CoreLogic head of research Tim Lawless said, “Our national dwelling value index may have found a floor in July, with dwelling values holding firm over the month following a consistent trend towards smaller month-on-month declines through the first half of the year. Since peaking, the national index is down 8.3%.”
“The stabilisation in housing values is becoming more broadly based, with five of the eight capital cities recording a subtle rise in values over the month, while the regional areas of South Australia, Tasmania and Northern Territory also recorded a lift in housing values in July.”
According to Mr Lawless, a number of factors are supporting the turnaround in housing conditions, however lower mortgage rates, improved access to credit, a boost in housing market confidence post the federal election and recent tax cuts are likely the primary drivers. Other factors include improvements in housing affordability and a reduction in advertised supply levels. “All of which is creating a stronger selling position for vendors,” says Mr Lawless.
The improved housing market conditions have lifted the annual rate of change to -6.4% nationally, with the annual rate of decline across the combined capitals index easing from a recent low of -8.4% to -7.3%, while the combined regional markets are recording an annual rate of decline of -3.0%.
The primary drivers for the turnaround in housing market performance were Australia’s two largest cities, Sydney and Melbourne, where values have ticked higher over the past two months, taking values 0.3% off their floor in Sydney and 0.4% higher in Melbourne. The 0.2% lift in Brisbane values was the first month-on-month rise since November last year.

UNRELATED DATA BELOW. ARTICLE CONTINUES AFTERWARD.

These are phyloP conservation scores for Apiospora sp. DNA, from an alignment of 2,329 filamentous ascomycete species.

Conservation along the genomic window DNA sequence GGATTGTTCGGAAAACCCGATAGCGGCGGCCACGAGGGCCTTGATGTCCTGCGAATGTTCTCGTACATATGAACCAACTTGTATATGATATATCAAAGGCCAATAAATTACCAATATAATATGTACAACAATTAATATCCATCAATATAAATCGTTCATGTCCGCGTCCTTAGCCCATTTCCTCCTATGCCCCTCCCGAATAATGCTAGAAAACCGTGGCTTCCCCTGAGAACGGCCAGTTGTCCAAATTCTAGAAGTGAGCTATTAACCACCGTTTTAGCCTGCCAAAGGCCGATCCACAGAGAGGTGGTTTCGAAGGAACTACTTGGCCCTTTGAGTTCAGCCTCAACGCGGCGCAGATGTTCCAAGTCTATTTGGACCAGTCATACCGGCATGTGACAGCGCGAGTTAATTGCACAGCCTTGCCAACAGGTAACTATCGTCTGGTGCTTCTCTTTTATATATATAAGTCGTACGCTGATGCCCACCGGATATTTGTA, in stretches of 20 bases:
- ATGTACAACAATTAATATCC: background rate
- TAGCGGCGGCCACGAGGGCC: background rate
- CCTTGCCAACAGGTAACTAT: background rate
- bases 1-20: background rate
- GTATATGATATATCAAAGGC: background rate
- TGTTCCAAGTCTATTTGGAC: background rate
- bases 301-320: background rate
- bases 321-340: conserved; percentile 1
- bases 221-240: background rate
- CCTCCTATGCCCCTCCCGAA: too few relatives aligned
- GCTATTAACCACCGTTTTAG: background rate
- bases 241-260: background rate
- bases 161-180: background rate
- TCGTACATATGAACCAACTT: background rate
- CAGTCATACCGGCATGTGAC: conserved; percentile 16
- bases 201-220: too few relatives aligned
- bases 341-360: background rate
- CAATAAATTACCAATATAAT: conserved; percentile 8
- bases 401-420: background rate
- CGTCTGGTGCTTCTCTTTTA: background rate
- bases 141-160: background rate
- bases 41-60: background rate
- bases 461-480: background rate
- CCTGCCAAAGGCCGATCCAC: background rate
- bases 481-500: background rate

Mr Lawless said, “Despite an unprecedented amount of new apartment stock entering the market, Sydney and Melbourne unit values have consistently outperformed the detached housing sector through the downturn, and this trend is continuing into the recovery phase.”
Sydney house values remain -0.2% lower over the past three months, while unit values have shown a slight rise (+0.02%). In Melbourne, house values were down -0.3% over the most recent three month period while unit values are 1.1% higher.
The stronger performance across the unit sector may be attributable to ongoing affordability challenges in Sydney and Melbourne which, according to Mr Lawless, could be driving demand towards the medium to high density sector. He said, “Values for higher density dwellings are generally lower, however we may see some dampening of unit values in coming months across those precincts where supply is elevated as the large number of high-rise off-the-plan apartment sales moves into the re-sale market.”